Apurva Ratan Murty
Postdoc, Massachusetts Institute of Technology
The last quarter century has provided extensive evidence that some regions of the human cortex are selectively engaged in processing a single specific domain of information - from faces, places, and bodies to music, language, and other people’s thoughts. This work dovetails with earlier theories in cognitive science highlighting domain specificity in human cognition, development, and evolution. But despite decades of work on these regions, we still do not have a computationally precise understanding of what visual information encoded in these regions, and many questions still remain unanswered about even the clearest cases of specificity in the brain.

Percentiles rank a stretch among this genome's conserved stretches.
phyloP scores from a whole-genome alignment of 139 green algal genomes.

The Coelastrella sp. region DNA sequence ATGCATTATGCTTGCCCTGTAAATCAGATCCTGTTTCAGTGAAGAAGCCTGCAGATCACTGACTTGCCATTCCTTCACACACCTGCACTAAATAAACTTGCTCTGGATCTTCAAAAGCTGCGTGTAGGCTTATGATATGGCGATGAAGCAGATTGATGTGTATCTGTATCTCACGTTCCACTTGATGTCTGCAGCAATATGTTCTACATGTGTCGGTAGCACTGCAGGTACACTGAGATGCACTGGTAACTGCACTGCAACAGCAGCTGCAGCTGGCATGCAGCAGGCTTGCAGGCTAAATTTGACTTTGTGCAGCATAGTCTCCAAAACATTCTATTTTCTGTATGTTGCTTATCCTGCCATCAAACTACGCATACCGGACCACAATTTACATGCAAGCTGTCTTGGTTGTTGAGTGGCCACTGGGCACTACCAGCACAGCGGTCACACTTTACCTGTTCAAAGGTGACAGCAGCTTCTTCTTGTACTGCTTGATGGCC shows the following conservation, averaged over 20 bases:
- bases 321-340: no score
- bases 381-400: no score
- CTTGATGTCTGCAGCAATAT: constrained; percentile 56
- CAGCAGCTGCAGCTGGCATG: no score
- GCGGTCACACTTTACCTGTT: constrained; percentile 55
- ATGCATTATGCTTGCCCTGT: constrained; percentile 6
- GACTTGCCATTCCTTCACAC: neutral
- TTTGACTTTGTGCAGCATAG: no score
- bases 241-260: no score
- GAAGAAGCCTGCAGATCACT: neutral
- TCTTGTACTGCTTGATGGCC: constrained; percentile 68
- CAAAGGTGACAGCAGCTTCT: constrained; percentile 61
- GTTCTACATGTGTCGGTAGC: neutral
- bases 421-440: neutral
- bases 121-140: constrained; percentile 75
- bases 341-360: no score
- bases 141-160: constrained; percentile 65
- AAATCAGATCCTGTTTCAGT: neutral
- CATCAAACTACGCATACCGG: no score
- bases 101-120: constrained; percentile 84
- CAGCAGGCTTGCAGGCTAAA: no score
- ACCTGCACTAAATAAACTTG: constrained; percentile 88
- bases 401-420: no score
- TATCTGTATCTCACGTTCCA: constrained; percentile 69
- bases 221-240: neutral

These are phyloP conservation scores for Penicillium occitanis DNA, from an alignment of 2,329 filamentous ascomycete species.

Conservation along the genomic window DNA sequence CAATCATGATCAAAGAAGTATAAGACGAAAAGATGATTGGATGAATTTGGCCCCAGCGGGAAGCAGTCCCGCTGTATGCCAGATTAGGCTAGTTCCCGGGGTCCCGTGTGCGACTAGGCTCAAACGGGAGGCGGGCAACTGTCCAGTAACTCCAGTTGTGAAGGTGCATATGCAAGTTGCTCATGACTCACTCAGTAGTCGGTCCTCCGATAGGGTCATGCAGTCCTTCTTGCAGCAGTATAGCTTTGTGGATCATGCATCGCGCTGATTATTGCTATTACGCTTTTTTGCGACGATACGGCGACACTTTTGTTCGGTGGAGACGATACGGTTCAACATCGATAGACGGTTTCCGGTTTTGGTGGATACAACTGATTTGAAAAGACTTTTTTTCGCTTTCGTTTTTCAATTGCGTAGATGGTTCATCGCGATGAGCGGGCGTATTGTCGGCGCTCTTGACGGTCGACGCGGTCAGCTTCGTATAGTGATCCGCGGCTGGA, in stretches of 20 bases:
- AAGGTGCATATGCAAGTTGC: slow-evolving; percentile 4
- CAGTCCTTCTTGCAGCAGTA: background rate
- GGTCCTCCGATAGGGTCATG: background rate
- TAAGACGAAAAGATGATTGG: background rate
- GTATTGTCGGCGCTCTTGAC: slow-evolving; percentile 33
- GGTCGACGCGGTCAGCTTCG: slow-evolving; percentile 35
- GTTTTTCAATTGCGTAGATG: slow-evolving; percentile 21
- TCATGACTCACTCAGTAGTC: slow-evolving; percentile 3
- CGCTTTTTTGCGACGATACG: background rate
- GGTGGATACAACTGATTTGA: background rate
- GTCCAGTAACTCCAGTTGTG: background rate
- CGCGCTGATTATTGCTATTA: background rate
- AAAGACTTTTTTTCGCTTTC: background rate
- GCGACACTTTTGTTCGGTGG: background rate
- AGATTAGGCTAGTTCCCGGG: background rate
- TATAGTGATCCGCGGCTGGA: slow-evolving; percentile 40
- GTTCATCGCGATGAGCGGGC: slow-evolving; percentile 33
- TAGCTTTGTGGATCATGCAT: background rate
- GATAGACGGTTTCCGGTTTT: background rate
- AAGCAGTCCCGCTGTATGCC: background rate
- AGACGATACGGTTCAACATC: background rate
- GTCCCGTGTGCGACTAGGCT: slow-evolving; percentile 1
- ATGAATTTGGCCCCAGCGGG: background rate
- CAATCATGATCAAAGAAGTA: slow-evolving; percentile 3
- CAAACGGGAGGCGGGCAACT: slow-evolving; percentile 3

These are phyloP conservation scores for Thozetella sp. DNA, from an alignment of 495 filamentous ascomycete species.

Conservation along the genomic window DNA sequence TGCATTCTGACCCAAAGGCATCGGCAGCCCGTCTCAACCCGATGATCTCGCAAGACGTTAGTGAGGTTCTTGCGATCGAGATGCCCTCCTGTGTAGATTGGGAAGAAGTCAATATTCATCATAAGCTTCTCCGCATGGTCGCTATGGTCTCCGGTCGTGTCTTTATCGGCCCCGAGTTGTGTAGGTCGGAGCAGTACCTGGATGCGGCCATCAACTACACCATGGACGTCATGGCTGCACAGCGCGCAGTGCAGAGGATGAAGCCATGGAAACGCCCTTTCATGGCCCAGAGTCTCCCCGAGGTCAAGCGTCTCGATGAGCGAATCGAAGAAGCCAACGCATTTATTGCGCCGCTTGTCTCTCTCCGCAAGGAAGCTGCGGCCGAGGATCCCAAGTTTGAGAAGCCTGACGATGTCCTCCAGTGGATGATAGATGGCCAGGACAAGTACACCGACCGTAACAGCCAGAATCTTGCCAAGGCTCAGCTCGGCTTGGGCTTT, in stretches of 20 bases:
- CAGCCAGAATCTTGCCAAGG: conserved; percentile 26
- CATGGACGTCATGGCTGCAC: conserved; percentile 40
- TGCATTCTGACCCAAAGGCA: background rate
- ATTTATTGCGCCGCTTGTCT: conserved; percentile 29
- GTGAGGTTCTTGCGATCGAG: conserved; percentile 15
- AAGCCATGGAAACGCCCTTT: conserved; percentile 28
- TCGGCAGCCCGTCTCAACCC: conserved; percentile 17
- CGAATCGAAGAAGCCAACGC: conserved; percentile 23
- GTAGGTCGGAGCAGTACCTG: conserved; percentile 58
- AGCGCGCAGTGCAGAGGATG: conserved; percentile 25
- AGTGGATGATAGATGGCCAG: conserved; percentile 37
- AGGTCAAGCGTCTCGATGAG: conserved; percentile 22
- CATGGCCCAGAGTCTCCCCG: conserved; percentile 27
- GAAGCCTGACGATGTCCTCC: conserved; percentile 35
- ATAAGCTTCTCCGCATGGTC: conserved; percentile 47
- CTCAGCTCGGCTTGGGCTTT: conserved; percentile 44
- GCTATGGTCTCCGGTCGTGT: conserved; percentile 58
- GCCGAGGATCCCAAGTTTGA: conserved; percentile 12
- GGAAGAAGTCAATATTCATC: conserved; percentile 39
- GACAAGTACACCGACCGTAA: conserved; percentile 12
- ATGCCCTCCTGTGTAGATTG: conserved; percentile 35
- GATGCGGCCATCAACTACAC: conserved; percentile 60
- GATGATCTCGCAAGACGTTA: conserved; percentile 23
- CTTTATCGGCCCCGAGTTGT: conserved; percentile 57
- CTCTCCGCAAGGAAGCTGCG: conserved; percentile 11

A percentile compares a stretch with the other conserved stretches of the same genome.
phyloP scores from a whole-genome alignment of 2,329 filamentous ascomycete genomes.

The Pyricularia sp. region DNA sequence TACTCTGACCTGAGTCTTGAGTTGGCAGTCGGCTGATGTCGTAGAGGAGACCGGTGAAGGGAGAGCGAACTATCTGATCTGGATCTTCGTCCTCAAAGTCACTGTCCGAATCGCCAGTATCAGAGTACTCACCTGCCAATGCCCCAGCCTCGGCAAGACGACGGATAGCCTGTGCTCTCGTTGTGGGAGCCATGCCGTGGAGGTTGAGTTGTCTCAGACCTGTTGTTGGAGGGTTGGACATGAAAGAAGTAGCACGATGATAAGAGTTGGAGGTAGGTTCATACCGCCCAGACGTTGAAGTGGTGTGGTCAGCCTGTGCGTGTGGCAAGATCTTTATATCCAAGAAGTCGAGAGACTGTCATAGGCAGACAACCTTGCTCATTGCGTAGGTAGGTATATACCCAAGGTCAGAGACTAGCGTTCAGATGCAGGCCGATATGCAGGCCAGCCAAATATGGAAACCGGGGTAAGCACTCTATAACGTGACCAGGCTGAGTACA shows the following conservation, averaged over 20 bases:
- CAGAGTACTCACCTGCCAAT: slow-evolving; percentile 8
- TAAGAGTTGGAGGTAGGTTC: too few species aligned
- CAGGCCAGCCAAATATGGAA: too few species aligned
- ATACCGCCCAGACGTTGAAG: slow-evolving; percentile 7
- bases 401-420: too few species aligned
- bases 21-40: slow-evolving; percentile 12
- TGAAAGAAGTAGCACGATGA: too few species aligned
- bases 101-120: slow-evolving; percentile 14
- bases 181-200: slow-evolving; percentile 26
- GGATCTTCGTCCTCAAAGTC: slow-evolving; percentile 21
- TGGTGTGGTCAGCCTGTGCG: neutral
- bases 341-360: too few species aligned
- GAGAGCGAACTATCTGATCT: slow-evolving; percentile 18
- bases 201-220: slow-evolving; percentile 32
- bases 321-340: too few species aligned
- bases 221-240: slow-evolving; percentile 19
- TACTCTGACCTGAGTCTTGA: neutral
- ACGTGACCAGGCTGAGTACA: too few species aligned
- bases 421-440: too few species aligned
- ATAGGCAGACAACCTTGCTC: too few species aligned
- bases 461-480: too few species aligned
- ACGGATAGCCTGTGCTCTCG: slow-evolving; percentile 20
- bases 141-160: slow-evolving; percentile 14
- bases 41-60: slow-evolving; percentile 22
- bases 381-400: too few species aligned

In this talk I will describe a series of experiments that attempt to move us towards a computationally precise account of visual processing in the human brain. I will first critically evaluate the evidence for cortical selectivity in the human ventral visual cortex. For instance, many theories around category selectivity remain vulnerable to empirical refutation. Given these critical shortcomings, is the theory even true? To address these issues, I will show some recent efforts to reverse-engineer these regions by constructing deep artificial neural network (ANN)-based encoding models that predict the observed response to novel images, outperforming descriptive models and even professors! I will then further demonstrate how we can apply these models to make ever stronger inferences about theories of category selectivity which points the way for future research characterizing the functional organization of the human brain with unprecedented computational precision. In the remaining part of my talk, I will demonstrate how computational models can help bring computational precision to classic theories of vision and be used to revel a finer-grained organization of the human brain than known previously. Together, the experiments set the stage for a research program that will bring us to closer to a computationally precise account of primate visual representations.